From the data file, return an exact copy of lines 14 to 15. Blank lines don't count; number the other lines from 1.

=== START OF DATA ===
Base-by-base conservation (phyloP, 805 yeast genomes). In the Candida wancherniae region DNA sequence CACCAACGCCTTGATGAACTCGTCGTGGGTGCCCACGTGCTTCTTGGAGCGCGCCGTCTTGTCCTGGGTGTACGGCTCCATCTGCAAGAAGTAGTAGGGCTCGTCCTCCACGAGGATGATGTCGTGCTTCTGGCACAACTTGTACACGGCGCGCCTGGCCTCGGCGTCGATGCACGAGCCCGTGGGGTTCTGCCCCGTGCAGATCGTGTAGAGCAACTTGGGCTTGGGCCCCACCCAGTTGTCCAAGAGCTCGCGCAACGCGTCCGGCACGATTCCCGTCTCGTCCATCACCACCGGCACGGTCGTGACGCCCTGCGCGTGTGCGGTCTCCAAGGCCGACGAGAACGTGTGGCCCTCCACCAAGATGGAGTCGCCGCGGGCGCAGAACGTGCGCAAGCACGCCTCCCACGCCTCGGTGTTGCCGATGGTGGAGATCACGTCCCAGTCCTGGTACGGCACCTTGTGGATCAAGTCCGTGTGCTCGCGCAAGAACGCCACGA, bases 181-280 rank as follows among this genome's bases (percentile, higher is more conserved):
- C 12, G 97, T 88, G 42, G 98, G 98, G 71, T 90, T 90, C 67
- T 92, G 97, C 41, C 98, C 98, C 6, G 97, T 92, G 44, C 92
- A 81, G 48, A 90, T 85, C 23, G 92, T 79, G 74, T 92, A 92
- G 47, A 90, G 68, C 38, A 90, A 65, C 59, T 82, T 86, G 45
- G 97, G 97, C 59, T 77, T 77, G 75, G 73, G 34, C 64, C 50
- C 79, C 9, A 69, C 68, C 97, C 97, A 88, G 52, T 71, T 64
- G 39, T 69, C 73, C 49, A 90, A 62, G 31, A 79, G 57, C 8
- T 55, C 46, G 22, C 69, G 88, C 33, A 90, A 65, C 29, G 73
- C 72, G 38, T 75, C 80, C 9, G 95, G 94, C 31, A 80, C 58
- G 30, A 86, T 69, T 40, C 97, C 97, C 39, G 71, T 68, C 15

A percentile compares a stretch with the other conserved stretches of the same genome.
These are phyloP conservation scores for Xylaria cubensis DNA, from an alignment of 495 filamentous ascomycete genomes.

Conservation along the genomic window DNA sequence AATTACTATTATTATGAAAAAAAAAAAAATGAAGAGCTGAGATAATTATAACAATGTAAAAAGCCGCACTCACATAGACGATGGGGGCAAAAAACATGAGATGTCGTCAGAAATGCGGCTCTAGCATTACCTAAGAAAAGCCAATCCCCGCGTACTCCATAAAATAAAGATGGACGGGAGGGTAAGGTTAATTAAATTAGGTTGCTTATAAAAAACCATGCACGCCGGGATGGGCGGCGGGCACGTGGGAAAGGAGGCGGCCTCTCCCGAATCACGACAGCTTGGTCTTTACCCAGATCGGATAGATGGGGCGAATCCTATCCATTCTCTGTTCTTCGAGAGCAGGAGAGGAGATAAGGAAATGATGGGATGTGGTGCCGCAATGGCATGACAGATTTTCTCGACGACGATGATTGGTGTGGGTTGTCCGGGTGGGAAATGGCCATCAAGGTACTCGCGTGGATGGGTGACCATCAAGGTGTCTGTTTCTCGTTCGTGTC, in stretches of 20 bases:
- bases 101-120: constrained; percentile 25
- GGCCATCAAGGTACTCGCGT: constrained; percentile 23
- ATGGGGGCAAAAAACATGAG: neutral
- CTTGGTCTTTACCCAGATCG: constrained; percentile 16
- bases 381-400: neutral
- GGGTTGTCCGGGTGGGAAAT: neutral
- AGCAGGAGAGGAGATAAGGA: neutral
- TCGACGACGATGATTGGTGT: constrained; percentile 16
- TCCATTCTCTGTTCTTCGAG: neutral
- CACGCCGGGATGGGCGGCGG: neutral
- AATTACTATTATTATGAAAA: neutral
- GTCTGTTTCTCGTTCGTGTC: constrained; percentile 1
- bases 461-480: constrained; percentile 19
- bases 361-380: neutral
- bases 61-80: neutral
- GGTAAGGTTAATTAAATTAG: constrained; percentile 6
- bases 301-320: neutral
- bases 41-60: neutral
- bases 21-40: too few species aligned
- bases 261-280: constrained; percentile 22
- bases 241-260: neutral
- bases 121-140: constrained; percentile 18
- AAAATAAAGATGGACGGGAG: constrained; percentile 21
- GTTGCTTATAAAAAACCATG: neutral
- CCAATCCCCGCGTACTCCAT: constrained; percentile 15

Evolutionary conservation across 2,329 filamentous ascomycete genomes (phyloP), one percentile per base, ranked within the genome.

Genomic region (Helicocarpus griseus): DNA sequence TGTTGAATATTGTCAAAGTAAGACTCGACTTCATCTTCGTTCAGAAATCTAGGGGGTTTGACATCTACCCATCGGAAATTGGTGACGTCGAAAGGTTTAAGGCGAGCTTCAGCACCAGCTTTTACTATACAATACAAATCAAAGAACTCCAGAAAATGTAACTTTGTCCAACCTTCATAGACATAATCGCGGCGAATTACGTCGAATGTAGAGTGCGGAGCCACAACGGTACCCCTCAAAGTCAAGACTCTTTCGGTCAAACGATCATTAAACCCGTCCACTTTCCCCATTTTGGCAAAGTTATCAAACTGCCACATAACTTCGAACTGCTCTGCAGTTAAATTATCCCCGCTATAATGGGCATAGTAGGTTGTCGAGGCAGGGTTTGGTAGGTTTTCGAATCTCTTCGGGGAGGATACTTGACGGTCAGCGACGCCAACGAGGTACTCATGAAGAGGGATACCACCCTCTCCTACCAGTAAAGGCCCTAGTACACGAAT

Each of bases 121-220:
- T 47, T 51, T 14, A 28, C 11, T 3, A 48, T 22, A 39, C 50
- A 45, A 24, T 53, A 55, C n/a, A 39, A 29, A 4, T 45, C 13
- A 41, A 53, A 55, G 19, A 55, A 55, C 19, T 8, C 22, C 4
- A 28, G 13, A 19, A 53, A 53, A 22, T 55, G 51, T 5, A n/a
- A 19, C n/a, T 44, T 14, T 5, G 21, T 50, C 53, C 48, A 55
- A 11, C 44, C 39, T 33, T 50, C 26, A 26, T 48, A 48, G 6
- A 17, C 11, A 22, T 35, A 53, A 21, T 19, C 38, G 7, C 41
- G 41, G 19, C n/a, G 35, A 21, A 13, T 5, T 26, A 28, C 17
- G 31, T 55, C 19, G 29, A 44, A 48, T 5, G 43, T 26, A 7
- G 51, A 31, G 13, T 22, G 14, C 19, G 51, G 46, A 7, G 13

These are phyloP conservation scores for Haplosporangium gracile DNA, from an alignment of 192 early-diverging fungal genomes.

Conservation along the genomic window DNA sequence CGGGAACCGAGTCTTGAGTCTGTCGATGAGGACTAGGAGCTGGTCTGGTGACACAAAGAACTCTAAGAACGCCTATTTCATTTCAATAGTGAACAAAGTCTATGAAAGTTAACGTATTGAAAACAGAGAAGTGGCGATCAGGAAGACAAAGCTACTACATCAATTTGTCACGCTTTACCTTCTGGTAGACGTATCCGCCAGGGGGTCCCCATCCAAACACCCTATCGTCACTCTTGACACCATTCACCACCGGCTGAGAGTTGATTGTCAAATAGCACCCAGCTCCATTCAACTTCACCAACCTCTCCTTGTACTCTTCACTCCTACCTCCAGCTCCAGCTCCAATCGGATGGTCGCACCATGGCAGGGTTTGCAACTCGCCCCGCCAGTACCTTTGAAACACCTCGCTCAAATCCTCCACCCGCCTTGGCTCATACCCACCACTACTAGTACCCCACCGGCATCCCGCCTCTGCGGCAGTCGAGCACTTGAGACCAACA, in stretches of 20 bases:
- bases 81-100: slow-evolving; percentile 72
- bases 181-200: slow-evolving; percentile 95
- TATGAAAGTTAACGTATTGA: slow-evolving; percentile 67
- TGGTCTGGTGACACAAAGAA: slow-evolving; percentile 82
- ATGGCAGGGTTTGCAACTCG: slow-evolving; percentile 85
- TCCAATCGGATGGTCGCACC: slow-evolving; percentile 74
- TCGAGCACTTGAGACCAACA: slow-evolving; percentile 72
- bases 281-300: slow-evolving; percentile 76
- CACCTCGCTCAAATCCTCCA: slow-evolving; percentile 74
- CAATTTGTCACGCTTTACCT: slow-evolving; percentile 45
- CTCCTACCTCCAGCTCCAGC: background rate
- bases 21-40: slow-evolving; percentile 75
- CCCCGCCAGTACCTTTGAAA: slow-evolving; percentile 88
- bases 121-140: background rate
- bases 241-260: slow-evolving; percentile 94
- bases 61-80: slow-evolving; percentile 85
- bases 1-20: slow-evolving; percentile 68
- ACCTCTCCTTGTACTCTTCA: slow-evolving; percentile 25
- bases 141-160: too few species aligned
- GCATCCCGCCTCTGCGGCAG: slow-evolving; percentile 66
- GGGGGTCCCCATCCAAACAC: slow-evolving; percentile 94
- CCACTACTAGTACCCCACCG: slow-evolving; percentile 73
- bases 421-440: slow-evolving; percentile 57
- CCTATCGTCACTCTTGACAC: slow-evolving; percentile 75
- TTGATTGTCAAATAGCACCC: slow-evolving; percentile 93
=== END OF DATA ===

Conservation along the genomic window DNA sequence AATTACTATTATTATGAAAAAAAAAAAAATGAAGAGCTGAGATAATTATAACAATGTAAAAAGCCGCACTCACATAGACGATGGGGGCAAAAAACATGAGATGTCGTCAGAAATGCGGCTCTAGCATTACCTAAGAAAAGCCAATCCCCGCGTACTCCATAAAATAAAGATGGACGGGAGGGTAAGGTTAATTAAATTAGGTTGCTTATAAAAAACCATGCACGCCGGGATGGGCGGCGGGCACGTGGGAAAGGAGGCGGCCTCTCCCGAATCACGACAGCTTGGTCTTTACCCAGATCGGATAGATGGGGCGAATCCTATCCATTCTCTGTTCTTCGAGAGCAGGAGAGGAGATAAGGAAATGATGGGATGTGGTGCCGCAATGGCATGACAGATTTTCTCGACGACGATGATTGGTGTGGGTTGTCCGGGTGGGAAATGGCCATCAAGGTACTCGCGTGGATGGGTGACCATCAAGGTGTCTGTTTCTCGTTCGTGTC, in stretches of 20 bases:
- bases 101-120: constrained; percentile 25